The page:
Most people who drive as part of their jobs get no extra training or safety advice, a motoring organisation claims.
Most drivers do not get training on basic vehicle checks, a survey found
A survey by the Institute of Advanced Motorists (IAM) suggests 75% of working drivers get no assessment of their skills or extra training.
It is estimated 1,000 people a year die on the roads "at work". Van drivers, pizza delivery riders and sales people are particularly vulnerable.
One in five of the 1,000 surveyed said they had driven while using a phone.
The institute is asking the government to fund extra safety courses.
The survey found 70% of respondents said their employers neither offered or required medical check-ups, with 64% saying they did not even require a basic eyesight test.
A total of 70% also said their employer did not offer training on basic vehicle safety checks.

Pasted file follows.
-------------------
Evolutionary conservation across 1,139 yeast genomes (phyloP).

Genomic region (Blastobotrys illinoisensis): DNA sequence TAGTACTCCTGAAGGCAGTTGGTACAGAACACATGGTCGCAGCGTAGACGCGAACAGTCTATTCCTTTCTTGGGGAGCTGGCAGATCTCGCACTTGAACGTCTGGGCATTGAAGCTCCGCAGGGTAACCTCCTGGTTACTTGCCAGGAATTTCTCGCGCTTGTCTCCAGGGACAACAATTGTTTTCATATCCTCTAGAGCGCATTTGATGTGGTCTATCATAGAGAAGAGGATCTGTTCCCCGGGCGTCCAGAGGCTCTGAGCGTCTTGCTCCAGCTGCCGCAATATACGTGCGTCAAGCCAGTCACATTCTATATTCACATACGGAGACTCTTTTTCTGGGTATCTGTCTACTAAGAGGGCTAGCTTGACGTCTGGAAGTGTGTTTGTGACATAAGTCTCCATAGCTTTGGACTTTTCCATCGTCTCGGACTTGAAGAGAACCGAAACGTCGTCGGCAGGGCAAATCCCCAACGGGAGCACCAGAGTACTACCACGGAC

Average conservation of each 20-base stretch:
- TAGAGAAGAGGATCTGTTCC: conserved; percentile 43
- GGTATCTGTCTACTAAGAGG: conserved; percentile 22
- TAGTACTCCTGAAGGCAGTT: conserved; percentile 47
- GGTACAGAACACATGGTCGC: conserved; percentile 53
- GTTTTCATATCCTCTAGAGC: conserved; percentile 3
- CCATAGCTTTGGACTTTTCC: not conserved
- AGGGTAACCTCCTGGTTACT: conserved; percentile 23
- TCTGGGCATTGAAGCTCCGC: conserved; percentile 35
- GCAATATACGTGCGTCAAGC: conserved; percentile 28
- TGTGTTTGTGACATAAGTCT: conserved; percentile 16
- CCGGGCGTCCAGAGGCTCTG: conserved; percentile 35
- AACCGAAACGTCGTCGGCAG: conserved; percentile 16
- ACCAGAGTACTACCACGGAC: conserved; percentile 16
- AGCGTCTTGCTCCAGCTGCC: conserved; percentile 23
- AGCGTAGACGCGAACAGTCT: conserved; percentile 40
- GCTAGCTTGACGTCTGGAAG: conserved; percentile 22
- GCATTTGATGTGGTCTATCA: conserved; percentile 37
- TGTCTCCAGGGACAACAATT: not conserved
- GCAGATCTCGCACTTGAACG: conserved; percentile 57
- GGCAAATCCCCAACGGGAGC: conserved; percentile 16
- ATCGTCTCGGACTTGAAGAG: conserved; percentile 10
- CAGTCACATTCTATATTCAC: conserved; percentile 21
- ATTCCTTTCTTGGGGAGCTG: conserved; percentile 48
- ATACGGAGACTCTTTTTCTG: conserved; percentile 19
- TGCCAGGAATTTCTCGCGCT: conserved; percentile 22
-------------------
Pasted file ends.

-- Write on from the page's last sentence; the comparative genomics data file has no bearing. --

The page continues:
Nearly half of employees in the survey admitted that pressures from their employer or work lead them to break the speed limit or lose their temper with other motorists.
The motoring body said it is estimated that a 1,000 people a year are killed while driving for work - nearly a third of all road deaths. Another 13,000 people a year are seriously injured.
IAM Chief Executive Christopher Bullock said the body was "shocked by the scale" of the findings in its survey.
"Too many employers think their responsibility for employees when they're at work ends at the front door or the factory gate," he said.
"Employers who fail to look after staff who are out on the road risk accidents that can result in employees being killed. Quite apart from being irresponsible, it is bad for their business."
The institute has backed a recent report by the government's motorists forum which called for a new work-related driving safety programme.
Ministers recently launched a programme of free advanced driving lessons for van drivers in an attempt to make them more considerate motorists.